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We have a SQL Server 2008 database server (it happens to be running under MS Failover Clustering, but I don't think that is relevant here).

Our application runs Hibernate for DB access, and since we upgraded recently from v3.1 to 3.6, we have been experiencing SQL Server crashing regularly (every 24-48 hours, but sometimes more frequently).

The specific problem in question seems to be memory related. Just before the server crashes (and is then auto restarted by the failover cluster manager it seems), we get a load of these errors:

Error: 701, Severity: 17, State: 130.
There is insufficient system memory in resource pool 'internal' to run this query.

also occasional (but regular) messages of

Error: 17300, Severity: 16, State: 1. (Params:). The error is printed in terse mode because there was error during formatting. Tracing, ETW, notifications etc are skipped.

Error: 17312, Severity: 16, State: 1. (Params:). The error is printed in terse mode because there was error during formatting. Tracing, ETW, notifications etc are skipped.

I'm also getting some app level errors such as

java.sql.SQLException: A time out occurred while waiting to optimize the query. Rerun the query.

and then the exciting and possibly instructive error:

The query processor ran out of internal resources and could not produce a query plan. 
This is a rare event and only expected for extremely complex queries or queries that reference a very large number of tables or partitions. 
Please simplify the query. If you believe you have received this message in error, contact Customer Support Services for more information.

The load on the server hasn't changed so there's no reason it should now be running out of memory when it previously wasn't indicating a problem with queries being sent to it.

Now to the question - how do I trace the queries that are causing this error (and thus presumably all of the problems)? It seems like since our Hibernate upgrade, it's been firing some huge queries at SQL Server, and that's broken it. As it happens, I have some ideas as to what they might be, but it would be good to be able to trace them.

I can of course run SQL Server profiler, but once this is done (and produced an enormous amount of data - it's a busy OLTP database), how do I filter to find the problematic queries?

Thanks!

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Is everything running on the same server? Meaning, is the application server, with java, also running on the database server? –  swasheck Apr 3 '13 at 15:17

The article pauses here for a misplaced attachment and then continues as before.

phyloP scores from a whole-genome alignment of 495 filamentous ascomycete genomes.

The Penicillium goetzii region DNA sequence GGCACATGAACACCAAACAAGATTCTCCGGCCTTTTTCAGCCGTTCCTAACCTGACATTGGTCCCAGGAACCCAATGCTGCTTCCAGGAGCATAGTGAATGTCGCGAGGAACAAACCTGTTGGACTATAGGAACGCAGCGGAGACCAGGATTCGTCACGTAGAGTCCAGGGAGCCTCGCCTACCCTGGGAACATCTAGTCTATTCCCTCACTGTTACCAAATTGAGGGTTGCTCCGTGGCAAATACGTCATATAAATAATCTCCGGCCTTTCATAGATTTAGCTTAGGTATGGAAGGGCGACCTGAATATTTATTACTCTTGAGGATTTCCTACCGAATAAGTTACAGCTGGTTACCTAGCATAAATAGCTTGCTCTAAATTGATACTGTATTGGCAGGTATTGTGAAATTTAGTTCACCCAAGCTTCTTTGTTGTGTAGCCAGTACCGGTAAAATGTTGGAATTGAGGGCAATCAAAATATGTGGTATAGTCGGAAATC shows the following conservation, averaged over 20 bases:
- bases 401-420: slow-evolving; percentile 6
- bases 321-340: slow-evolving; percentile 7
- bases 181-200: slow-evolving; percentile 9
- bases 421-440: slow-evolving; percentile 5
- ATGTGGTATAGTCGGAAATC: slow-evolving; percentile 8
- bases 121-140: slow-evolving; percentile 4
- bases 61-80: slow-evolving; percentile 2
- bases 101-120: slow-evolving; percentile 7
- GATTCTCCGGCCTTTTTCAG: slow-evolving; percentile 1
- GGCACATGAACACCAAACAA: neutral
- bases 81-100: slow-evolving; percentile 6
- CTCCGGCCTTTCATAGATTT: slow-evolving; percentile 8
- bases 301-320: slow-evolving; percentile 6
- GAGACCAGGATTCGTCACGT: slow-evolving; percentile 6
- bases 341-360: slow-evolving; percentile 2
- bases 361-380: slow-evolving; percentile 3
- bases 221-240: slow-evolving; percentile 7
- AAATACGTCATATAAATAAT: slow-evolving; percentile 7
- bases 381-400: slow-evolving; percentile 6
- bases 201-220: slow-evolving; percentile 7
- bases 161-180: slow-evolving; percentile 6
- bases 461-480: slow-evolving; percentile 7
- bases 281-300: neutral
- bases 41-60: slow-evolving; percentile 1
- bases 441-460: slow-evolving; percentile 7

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In association with @swasheck's question: Do you have an explicit value set for SQL Server max memory? Have you ruled out external memory pressure? –  Mike Fal Apr 3 '13 at 16:47
    
Have you tried looking at the black box traces? They may point you in the right direction. –  datagod Apr 9 '13 at 21:58
    
I just hit this thing, and traces I left running show an idle database from the application perspective. –  Joshua Jul 15 '13 at 15:35

1 Answer 1

Follow the steps outlines in How to use the DBCC MEMORYSTATUS command to monitor memory usage on SQL Server. The remedy action will depend on your findings. You can also read How to Identify Microsoft SQL Server Memory Bottlenecks which is more accessible.

One word of caution though: is unlikely you will find individual queries to blame. Tracking downs memory problems is more subtle than that. Keep in mind that when you're running out of resources and a query throws an out-of-memory error it may well be that the query that throws the error is just the victim, not the culprit.

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Thanks - I've looked at those already, but the problem is that the server appears to work fine and then suddenly goes bang, it doesn't gradually run out of memory. It's also not clear from anything I can find online what the error "There is insufficient system memory in resource pool 'internal' to run this query." actually means - what is the internal resource pool as regards the results of DBCC MEMORYSTATUS? –  Pete Storey Apr 3 '13 at 14:47
    
Is this a development server? If so, could you downgrade to Hibernate 3.1 to verify the problem goes away? You have two initial lines of enquiry and you must try to eliminate one of them, either SQL Server has memory limits set and is exceeding them or some other part of the system is consuming memory and SQL Server is being squeezed. Profile the system around the times of the crash to determine which is happening. –  epo Apr 4 '13 at 8:32

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